On the front page of our local newspaper yesterday, there was an article in the Cecil Whig about the department of Public Works confiscating the belongnings of at least eight homeless people in Elkton. These are people with NOTHING who now literally have absolutely nothing. I am still angry. These people, our most vulnerable citizens, were sleeping in an area behind a strip center of businesses in Elkton. One of the men managed to put some food and personal hygiene items in a back pack and hide it in a near by bush. But when he went to try to retrieve it, the police threatened to charge him with littering, carrying up to two years in jail and a $2,000 fine. He didn't get his stuff.
So my husband went to the Community Kitchen a week earlier than scheduled, to deliver kits with tolietries. They will be given to folks who need them. I expect that when we have the Kanal Kitchen meal tomorrow here at Trinity, there will many stories.
I called Carl Mazza, the leader of Meeting Ground. This ministry provides shelters for the homeless community in our County. He said he was blessed and encouraged by my call; I was glad to have someone understand and agree with my sorrow and anger. He said that he is so jaded after so many years in this ministry, that he cannot even get angry about it. He can only react. That made me hold even more tightly to my anger and passion, even as I was amazed at the simultaneous depth of his response and lack of anger.
Carl shared that on Sept. 6, there will be a county commissioner meeting in Elkton at 7p.m. I am encouraging folks to attend. (Unfortunately, I have a commitment to be in Washington D.C. that day/night.) He also said that Meeting Ground will be looking to partner with at least a dozen local churches to house a rotating shelter for folks on cold winter nights. Cecil County simply lacks the capacity to accomodate the homeless population that is now present. I hope and pray that our church family will be one of the first to say that we will welcome these folks into temporary shelter for at least one week this winter.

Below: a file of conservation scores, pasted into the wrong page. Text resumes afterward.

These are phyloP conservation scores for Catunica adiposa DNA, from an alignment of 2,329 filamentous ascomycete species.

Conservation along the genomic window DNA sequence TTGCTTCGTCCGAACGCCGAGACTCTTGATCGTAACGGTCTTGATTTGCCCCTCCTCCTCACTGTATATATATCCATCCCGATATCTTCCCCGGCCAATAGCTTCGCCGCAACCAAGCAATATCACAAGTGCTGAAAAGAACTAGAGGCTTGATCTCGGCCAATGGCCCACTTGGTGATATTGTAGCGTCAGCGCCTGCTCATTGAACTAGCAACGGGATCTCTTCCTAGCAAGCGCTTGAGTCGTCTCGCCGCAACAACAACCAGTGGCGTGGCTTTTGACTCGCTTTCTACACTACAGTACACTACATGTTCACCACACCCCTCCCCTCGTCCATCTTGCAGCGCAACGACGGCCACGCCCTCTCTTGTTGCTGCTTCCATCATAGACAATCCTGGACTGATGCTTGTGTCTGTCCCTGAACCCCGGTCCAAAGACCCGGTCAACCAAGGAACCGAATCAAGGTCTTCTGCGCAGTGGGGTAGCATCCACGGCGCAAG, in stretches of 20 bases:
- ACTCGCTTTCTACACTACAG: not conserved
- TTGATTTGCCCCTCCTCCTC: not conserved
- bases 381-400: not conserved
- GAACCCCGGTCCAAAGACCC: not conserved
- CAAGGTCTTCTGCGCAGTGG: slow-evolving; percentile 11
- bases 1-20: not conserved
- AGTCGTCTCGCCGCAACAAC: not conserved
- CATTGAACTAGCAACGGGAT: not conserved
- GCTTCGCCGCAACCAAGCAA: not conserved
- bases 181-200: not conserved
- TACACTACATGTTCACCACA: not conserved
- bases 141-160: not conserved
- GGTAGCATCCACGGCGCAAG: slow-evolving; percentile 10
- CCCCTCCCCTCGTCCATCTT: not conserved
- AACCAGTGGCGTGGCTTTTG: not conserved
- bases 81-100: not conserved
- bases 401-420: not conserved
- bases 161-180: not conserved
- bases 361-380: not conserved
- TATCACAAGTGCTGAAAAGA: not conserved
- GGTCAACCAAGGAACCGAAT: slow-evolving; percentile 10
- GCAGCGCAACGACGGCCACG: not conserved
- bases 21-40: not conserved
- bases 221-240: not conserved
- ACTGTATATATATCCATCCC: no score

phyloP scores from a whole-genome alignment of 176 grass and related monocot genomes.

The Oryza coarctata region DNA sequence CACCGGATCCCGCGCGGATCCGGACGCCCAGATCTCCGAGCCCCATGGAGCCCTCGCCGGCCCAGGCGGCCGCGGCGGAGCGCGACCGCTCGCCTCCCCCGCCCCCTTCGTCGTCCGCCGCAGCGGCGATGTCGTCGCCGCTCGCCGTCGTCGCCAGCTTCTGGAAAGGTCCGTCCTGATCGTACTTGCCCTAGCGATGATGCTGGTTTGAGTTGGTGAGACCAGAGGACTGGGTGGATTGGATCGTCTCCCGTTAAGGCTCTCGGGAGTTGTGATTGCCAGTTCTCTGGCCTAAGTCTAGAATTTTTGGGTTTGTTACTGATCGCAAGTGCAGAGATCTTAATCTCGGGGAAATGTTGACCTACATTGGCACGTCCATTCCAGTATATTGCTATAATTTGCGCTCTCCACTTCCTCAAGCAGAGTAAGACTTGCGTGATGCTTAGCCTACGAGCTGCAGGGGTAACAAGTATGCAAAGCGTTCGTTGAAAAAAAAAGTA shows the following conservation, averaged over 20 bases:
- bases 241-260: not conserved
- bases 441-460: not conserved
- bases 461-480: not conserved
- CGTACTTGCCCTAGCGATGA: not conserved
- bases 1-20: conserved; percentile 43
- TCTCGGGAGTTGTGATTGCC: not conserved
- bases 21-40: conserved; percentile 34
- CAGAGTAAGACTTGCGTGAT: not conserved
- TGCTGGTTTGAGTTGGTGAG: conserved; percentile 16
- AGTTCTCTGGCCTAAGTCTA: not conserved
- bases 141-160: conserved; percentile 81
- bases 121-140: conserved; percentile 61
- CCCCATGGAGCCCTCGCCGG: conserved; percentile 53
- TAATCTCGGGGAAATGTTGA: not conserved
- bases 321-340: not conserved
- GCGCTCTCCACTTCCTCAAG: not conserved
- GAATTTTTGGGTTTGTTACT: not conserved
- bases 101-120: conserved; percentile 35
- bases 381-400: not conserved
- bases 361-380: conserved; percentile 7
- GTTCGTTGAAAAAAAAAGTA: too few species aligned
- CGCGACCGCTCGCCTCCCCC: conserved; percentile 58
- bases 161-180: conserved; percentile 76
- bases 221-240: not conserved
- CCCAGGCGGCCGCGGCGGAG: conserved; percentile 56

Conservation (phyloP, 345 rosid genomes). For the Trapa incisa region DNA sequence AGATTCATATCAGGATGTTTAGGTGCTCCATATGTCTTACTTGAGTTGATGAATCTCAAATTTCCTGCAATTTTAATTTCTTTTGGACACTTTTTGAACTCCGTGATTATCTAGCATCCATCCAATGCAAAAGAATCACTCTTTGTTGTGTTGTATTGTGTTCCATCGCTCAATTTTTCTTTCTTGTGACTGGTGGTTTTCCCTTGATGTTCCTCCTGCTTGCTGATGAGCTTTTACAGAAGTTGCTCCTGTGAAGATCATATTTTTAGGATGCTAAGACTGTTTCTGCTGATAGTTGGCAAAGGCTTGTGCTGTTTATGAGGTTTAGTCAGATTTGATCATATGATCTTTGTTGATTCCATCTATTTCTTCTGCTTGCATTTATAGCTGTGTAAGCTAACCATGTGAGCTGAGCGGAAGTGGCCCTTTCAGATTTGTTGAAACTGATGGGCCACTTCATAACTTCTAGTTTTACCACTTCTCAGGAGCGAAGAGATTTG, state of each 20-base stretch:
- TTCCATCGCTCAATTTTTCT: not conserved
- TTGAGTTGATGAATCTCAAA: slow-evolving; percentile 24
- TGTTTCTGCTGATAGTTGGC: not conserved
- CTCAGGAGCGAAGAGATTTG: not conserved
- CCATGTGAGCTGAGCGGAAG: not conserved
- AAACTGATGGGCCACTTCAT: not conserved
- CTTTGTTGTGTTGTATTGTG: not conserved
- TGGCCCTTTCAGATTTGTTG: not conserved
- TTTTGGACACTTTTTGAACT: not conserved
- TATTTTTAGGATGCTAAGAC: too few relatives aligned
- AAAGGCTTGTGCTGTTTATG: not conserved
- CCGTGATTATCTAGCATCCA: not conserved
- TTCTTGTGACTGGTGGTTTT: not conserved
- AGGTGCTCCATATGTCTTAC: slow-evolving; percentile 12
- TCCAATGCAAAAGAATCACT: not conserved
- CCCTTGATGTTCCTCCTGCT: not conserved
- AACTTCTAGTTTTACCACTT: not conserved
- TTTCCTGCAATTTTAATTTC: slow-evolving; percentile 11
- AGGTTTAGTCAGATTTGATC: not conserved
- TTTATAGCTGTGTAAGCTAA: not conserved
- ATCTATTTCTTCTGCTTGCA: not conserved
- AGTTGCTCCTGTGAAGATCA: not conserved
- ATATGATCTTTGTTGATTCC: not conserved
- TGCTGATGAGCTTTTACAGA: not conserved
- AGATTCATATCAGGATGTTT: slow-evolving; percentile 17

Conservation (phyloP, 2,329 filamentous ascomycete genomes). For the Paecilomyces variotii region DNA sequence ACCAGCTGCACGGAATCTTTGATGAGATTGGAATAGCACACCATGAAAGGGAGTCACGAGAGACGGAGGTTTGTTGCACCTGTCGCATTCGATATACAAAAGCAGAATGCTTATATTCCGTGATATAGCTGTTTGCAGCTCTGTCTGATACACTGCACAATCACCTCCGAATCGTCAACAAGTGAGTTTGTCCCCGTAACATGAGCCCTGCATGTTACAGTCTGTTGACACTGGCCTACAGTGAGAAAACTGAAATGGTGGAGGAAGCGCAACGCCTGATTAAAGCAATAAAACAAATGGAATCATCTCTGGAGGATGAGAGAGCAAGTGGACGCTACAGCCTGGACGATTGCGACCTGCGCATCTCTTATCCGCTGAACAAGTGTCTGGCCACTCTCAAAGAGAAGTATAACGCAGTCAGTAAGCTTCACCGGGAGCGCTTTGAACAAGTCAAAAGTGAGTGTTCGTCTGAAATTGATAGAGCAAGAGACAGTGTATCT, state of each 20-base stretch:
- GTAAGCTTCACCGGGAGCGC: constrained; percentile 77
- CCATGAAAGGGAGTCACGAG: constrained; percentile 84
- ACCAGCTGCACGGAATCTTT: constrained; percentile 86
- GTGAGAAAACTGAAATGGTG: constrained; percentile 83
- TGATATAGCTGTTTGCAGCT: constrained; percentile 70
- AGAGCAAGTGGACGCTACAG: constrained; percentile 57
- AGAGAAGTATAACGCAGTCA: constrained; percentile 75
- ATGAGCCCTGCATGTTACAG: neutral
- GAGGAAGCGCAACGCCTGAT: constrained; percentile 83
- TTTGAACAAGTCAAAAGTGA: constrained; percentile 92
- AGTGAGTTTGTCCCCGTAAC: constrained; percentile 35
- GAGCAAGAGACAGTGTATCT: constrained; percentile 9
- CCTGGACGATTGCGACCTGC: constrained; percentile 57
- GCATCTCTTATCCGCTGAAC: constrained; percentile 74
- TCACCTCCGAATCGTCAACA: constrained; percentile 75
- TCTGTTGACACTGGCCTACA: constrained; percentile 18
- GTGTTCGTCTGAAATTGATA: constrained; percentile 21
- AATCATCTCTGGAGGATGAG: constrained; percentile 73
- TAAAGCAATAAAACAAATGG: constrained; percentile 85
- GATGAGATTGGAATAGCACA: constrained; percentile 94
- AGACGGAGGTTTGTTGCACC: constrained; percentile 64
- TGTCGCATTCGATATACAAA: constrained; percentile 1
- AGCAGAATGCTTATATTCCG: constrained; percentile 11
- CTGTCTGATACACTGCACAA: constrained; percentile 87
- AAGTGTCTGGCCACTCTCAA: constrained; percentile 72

Nowhere in the Bible does it say "God helps those who help themselves" or "Pull yourself up by your bootstraps." And it certainly does not say "it is not our responsibility to give them a place to live" to quote Mr. Storke in the article.
But Scripture is filled with references to care for the poor, the stranger, and the alien among us. In the Hebrew Bible, God teaches us to remember that God delivered the Hebrew slaves out of Egypt. To honor God for all God has done, and to remember that God's people were once slaves, aliens, foreigners, and generally unwelcome people, God commands his people to care for folks who are in similar circumstances.
Translation: to show your love for God, and to remember your true indentity, show love and compassion for poor and oppressed folks.
Jesus continues this teaching in the New Testament when he says in Matthew 25 when we serve someone who is hungry, naked, sick, or in prison, we are serving Christ himself. The blessing of this flows two ways: the person in need has their material needs met, as well as experiences God's grace in action. The person providing for someone's material needs is given the blessing of seeing the face of Christ right here, right now.
I know that anger, when well directed, is a God given emotion to motivate change. I hope that God uses me and our community of faith to respond to this injustice. This is a matter of life and death; literally so for homeless folks. And for people of faith, it is a matter of spiritual life and death. To ignore this would to be ignore Christ.